Since 1989, the NIST impact verification program has provided more than 20 years of service to manufacturers and consumers and currently certifies eleven SRMs that underpin quality control testing of impact toughness for structural steels. We provide SRMs to verify the measurement of absorbed energy at three energy levels: low energy (14-20 J); high energy (88-136 J); and super high energy (176-244 J). We also provide two SRMs that are used to verify the measurement of maximum force in a Charpy impact test, and SRMs for the verification of small-scale impact machines (miniaturized Charpy specimens). 

The Charpy program supplies approximately 2,000 units per year to customers worldwide. Typically, we evaluate and report on over 1,000 verification tests per year. We are available to our customers by email, fax or phone (1,500 contacts per year) and continually update our customer website and database to improve customer interactions. Most recently, the program has gone paperless, improving the already short turnaround time for our post-test evaluation to same-day service. For a presentation which outlines the history of the Charpy test, as well as the operation of the NIST Charpy Machine Verification Project, click here.

We recently added a means for our customers to obtain a proficiency test result for their impact test. When a customer purchases a set of SRMs, the data from all NIST verification tests for that lot are made available (for lots that have at least 50 sets of results available). Customers can compare their test results to this compiled data, giving them an alternate means (aside from meeting ASTM or ISO requirements) to evaluate the performance of their machines, and the relative performance of multiple impact machines within their organizations. This information supports efforts by industry to achieve or maintain quality system certification through ISO or other standards bodies.

NIST maintains leadership positions in ASTM and ISO standards committees and has long been active in improving impact testing standards both in the U.S. and around the world. We maintain an extensive database of customer data in order to further improve measurement accuracy and support our ISO and ASTM activities. For example, we publish a guide on uncertainty analysis for Charpy tests that offers users a full explanation of the uncertainty associated with the NIST reference specimens and the customer's verification test.

We are currently working with several national metrological institutes (NMIs) to develop an approach to SRM certification that reduces the bias among the NMIs. Our focus is on standardizing the design of instrumented strikers to provide comparable force-displacement data across all types of Charpy machines and achieving a true dynamic calibration procedure for instrumented Charpy strikers. If successful, absorbed energy measured under the instrumented impact curve will be traceable to force and time, linking the measurement to more fundamental quantities (see an example of instrumented curve below). This approach, like the current approach of measuring the energy absorbed from a pendulum swing (in Joules), has many practical issues that will need to be addressed - primarily related to friction and vibrational components of the absorbed energy. However, we see this as the future direction of impact testing and the best hope for establishing an international scale for measuring absorbed energy that can help to reduce bias among NMIs.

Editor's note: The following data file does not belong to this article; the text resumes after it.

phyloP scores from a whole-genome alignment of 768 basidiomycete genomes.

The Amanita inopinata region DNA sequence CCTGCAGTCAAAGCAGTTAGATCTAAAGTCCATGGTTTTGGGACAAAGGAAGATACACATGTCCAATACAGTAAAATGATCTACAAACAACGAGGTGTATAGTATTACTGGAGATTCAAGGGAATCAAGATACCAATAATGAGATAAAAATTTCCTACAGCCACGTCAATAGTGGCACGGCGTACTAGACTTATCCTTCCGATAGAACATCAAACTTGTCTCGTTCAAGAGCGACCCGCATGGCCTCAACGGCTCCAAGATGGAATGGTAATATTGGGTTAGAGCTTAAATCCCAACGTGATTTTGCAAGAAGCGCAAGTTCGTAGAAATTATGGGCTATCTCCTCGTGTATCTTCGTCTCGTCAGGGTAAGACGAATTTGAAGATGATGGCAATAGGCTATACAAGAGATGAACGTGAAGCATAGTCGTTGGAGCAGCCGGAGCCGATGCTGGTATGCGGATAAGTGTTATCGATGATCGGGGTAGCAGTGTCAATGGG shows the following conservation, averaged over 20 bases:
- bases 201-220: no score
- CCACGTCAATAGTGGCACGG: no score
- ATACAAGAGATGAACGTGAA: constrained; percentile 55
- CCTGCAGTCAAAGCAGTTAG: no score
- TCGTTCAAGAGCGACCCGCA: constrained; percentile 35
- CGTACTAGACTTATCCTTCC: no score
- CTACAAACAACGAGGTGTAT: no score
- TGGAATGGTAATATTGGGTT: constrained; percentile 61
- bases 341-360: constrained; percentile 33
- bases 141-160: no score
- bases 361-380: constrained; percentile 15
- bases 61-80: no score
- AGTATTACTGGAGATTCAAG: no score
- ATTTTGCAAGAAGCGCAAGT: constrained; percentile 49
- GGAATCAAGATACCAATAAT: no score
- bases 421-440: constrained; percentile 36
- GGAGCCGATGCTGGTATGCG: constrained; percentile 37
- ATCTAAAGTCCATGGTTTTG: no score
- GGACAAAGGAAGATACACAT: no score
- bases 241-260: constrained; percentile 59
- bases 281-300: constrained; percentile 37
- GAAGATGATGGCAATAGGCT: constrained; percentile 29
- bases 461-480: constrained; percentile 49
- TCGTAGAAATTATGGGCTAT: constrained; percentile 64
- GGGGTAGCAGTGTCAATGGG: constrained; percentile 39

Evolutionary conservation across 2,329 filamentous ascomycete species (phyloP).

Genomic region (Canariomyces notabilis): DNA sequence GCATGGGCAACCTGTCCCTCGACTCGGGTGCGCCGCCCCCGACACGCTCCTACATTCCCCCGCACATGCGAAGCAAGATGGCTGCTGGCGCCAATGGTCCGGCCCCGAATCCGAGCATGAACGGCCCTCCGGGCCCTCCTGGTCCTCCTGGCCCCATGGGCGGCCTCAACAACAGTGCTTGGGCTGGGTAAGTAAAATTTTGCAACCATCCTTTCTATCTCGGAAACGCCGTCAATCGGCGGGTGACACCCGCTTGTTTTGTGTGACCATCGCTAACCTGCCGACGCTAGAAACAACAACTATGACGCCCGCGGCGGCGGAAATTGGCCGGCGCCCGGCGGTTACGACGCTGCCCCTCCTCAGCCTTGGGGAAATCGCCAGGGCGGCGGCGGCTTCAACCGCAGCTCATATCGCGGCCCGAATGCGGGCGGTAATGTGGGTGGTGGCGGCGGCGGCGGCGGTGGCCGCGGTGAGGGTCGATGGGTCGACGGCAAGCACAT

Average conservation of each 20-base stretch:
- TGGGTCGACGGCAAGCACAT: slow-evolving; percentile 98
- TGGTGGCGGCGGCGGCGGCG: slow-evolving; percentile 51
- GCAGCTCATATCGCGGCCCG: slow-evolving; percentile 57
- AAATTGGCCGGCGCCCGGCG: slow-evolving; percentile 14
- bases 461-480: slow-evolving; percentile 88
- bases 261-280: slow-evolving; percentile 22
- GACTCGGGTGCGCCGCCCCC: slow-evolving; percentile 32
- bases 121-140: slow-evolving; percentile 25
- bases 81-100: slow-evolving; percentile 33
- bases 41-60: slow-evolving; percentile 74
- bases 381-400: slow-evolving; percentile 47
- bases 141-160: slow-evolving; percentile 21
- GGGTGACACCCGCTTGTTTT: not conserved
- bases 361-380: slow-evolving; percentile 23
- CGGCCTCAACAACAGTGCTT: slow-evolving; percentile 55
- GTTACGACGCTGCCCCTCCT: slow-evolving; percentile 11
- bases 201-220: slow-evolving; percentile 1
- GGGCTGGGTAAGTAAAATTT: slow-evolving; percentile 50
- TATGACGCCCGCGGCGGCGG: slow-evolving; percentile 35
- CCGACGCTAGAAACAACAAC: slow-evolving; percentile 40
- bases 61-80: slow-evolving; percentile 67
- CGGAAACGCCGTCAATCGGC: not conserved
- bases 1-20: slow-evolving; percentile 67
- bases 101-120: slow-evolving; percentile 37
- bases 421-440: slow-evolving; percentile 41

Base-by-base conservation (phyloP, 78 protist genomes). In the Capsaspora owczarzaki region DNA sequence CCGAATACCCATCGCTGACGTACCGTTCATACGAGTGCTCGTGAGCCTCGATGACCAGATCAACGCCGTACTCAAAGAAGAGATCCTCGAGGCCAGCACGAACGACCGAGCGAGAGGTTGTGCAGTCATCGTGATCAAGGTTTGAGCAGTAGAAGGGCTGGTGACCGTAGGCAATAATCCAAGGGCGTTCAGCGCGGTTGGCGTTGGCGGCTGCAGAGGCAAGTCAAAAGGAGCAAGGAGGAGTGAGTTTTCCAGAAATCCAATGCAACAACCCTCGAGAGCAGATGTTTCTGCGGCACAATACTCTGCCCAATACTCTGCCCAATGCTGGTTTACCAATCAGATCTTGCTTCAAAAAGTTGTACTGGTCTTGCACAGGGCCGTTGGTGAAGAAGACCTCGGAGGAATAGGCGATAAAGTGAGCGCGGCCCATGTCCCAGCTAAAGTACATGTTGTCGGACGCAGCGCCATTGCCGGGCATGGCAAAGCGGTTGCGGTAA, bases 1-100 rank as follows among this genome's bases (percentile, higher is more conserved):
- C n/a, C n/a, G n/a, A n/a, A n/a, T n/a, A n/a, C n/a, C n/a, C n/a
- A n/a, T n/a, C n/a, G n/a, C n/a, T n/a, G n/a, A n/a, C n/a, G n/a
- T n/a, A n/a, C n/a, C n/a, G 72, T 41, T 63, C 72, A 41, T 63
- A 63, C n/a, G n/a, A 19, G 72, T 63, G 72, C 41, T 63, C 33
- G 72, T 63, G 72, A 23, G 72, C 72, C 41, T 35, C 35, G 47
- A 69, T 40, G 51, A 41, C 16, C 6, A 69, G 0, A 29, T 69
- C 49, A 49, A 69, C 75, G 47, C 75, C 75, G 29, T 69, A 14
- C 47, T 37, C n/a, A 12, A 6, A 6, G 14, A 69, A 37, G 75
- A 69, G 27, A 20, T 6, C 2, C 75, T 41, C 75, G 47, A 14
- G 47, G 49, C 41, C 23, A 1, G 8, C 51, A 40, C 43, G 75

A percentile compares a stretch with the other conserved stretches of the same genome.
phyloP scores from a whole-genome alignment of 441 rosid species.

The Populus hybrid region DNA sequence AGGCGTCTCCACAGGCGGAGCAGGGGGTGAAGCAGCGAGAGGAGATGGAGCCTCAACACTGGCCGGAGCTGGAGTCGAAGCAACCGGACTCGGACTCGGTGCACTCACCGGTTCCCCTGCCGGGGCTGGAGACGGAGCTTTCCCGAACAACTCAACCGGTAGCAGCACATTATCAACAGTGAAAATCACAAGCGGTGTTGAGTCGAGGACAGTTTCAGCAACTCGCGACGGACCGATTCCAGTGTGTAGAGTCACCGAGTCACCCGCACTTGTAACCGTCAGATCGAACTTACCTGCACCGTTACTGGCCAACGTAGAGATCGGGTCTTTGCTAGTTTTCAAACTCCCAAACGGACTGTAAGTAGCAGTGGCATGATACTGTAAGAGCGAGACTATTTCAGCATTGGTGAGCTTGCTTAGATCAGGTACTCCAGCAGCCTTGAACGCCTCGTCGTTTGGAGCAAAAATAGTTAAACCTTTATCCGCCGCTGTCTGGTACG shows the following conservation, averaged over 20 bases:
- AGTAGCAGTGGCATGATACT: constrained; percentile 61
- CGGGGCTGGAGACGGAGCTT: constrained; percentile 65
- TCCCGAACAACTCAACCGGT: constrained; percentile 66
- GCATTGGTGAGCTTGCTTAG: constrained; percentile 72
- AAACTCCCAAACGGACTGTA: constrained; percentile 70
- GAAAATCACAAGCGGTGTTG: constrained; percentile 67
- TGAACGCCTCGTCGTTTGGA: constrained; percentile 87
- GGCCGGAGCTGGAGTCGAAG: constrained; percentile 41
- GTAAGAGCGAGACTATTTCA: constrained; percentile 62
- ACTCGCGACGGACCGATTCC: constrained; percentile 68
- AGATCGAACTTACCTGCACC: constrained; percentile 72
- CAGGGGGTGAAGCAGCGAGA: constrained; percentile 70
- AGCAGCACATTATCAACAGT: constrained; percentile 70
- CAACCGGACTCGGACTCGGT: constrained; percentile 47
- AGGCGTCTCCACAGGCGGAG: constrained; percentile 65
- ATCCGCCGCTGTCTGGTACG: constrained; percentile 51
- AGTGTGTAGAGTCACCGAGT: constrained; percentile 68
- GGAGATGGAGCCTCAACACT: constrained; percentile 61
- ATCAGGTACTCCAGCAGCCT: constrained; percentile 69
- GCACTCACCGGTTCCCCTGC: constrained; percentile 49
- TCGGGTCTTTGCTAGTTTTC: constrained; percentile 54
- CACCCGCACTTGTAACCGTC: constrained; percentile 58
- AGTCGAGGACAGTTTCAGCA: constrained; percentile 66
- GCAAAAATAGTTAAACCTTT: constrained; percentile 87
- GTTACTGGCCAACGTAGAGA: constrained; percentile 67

Charpy Figure 3
Force/time data acquired from instrumented Charpy test.

Additional Technical Publications

Additional Technical Details

Staff from the Statistical Engineering Division (SED) have been involved in the Charpy Machine Verification Program since NIST acquired the program from the U.S. Army in 1989. SED staff have proposed new verification limits for variation based on: an F-test, a range rule, and variation in the production lot, because the verification limits stated in ASTM E23 are somewhat arbitrary and there is no limit to variation in a set of five specimens. We have developed an uncertainty procedure for the reference value as well as guidelines for computing uncertainty for customer measurements in the Recommended Practice Guide, "Computing Uncertainty for Charpy Impact Machine Test Results". 

A new proficiency testing service is currently available, so that customers can compare their test results to those of other customers that have tested specimens from the same lots. SED staff are responsible for providing appropriate statistical analyses for this service.

In 2014, C. McCowan (ACMD), R. Santoyo (ACMD), J. Splett (SED), and J. Wang (SED) won the Department of Commerce Silver Medal Award for excellence in customer service.

Associated Products

Charpy Project Summary (PDF)

The Charpy Machine Verification Program at NIST: Ensuring the Reliability and Consistency of Charpy Machines Around the World(PDF)

Created October 29, 2008, Updated October 17, 2022